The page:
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Confidentially Cancelled

The BBC has announced that this weekend’s episode of Doctor Who Confidential will be the last one ever. The next series of Doctor Who will not have a documentary style companion show with it. Which is fair enough; every Doctor Who fan knows that eventually, all companions have to leave, and this may as well apply to low-budget documentaries as much as it applies to highlanders, savages, future girls and hot redheads.

What’s more interesting is see the reaction of the Who fandom. Sci-fi fans react to the dreaded word “cancellation” in the same way that baby starling reacts to the silhouette of a bird-of-prey; by generating a hell of a din and panicking blindly at the same time. Despite there being no sign of the BBC cancelling its flagship family-friendly drama, the e-petitions1 and twitter hash-tags are out in force. Thanks to the power of the internet, you too can fill the web with sound and fury, and at the same time, signify absolutely nothing.

According to former Doctor Who Producer, Russell T Davies, Confidential started out as a way of squeezing out an additional 45 minutes worth of telly out of a relatively expensive show. After all, pointing a camera at some people and asking them to talk is much cheaper than producing high-quality drama, and the trick was copied elsewhere (Heroes and Merlin, to name but two) as way of making a budget stretch as well as keeping key production staff in employment between filming blocks.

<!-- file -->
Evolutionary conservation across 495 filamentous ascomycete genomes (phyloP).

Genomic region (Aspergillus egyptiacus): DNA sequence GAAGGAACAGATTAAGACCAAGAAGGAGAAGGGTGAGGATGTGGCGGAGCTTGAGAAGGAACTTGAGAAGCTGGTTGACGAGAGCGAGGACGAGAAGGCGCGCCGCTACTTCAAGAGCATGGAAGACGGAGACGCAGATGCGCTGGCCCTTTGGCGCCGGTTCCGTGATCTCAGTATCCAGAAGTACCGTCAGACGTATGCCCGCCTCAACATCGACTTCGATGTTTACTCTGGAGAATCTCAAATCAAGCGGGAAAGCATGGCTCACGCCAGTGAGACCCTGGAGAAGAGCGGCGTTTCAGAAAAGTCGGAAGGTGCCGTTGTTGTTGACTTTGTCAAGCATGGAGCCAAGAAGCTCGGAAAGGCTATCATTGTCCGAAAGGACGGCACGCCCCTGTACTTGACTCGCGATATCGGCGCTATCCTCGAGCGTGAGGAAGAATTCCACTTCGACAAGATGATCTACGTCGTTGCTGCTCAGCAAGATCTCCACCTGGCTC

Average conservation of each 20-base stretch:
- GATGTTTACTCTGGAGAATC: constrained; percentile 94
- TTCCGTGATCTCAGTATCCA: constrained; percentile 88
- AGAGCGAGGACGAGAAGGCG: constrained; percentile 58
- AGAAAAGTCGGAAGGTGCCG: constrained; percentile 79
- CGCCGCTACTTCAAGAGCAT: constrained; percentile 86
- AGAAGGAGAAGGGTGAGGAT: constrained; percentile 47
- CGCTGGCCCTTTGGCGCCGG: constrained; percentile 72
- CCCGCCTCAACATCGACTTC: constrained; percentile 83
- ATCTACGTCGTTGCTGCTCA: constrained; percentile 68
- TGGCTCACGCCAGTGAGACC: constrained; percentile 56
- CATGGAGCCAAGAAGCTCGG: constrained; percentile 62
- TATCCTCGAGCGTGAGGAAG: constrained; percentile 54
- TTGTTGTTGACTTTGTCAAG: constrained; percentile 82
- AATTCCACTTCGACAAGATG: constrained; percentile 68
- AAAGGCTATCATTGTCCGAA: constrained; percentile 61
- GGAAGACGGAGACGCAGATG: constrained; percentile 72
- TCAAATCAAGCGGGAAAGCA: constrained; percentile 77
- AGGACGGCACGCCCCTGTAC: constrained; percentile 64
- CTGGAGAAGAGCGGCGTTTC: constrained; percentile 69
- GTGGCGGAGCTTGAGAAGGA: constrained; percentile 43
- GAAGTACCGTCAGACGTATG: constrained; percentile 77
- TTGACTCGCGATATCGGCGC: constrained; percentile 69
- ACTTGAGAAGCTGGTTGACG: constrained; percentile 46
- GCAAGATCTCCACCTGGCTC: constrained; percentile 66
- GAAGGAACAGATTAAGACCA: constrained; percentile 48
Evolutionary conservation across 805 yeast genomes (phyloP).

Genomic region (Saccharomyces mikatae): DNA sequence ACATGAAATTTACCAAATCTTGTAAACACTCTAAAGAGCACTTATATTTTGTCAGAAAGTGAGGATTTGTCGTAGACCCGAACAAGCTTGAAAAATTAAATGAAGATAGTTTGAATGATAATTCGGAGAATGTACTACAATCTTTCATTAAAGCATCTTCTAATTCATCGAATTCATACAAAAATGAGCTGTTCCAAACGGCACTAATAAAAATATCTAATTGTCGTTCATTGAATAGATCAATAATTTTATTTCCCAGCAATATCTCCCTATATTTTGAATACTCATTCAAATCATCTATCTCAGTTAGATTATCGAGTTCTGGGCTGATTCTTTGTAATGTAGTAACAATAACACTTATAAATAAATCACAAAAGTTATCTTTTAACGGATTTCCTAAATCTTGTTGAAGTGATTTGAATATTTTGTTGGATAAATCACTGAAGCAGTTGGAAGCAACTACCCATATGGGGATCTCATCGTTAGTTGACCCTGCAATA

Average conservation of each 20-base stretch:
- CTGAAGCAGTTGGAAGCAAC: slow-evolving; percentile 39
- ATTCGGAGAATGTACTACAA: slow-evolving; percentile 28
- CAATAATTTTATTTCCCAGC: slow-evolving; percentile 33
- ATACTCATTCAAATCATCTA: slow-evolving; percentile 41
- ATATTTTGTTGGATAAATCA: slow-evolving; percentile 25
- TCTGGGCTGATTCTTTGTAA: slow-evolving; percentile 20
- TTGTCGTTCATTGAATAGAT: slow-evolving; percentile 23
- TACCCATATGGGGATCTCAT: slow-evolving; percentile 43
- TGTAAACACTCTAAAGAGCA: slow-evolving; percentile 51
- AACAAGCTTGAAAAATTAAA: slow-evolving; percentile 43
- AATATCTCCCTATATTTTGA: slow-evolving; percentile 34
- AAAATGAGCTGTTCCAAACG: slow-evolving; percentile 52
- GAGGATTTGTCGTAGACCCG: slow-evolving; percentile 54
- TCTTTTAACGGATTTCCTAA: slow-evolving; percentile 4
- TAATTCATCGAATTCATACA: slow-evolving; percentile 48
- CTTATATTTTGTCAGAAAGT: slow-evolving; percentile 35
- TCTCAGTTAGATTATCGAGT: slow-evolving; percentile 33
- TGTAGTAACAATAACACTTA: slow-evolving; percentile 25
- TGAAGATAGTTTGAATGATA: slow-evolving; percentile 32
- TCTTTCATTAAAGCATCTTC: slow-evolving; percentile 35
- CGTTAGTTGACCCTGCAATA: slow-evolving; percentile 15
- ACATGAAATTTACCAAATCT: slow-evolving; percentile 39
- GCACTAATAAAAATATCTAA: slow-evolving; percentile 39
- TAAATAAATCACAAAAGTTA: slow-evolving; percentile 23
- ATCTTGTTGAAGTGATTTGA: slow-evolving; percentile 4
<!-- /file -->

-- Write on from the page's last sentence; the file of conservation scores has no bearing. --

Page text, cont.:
The Clapper Board (c)BBC

As nice as it is, do we really need another ten hours of this sort of thing?

Things have changed. When Confidential first came out, no one was sure if Doctor Who would be a hit. When it quickly became apparent that the Time Lord and chums was here to stay, plans for a permanent studio were laid and the show saw some heavy investment. As production continued and producers changed, they have learned that the show benefits from being shown in short bursts rather than longer ones, and how to market the whole thing to foreign markets. All things considered, it’s safe to say that we should be enjoying the adventures of a mad man in a box for some years to come. The benefits of Confidential are simply no longer required.

Other factors are worth bearing in mind as well. BBC Three, the home of Doctor Who Confidential, is desperate to cut away the apron strings of the larger, terrestrial channels. Three aims to be the channel you go to watch fresh new telly. It has already cancelled the long running (but awful) Two Pints of Lager and a Packet of Crisps and the axe is falling on various docu-dramas as well. At the same time, new and different shows such as The Fades are appearing on Three, and if this is a sign of things to come, then it is a very good sign.

Still, it’s going to be missed. This year’s series gave us some lovely insights, such as the episode that let us follow writer Neil Gaiman round the set and watch him glow with delight as he got to caper about the set of TARDIS, and it’s always nice to see how things work. However, all these things will still be around, you’ll just have to pay for them when you buy the DVD, and given that we have been spoilt for this sort of thing in the past, you won’t hear me complain. Or sign an e-petition.


1: Ah, the e-petition, the modern way of showing you care without actually having to do anything.

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  1. September 29, 2011 at 12:43 pm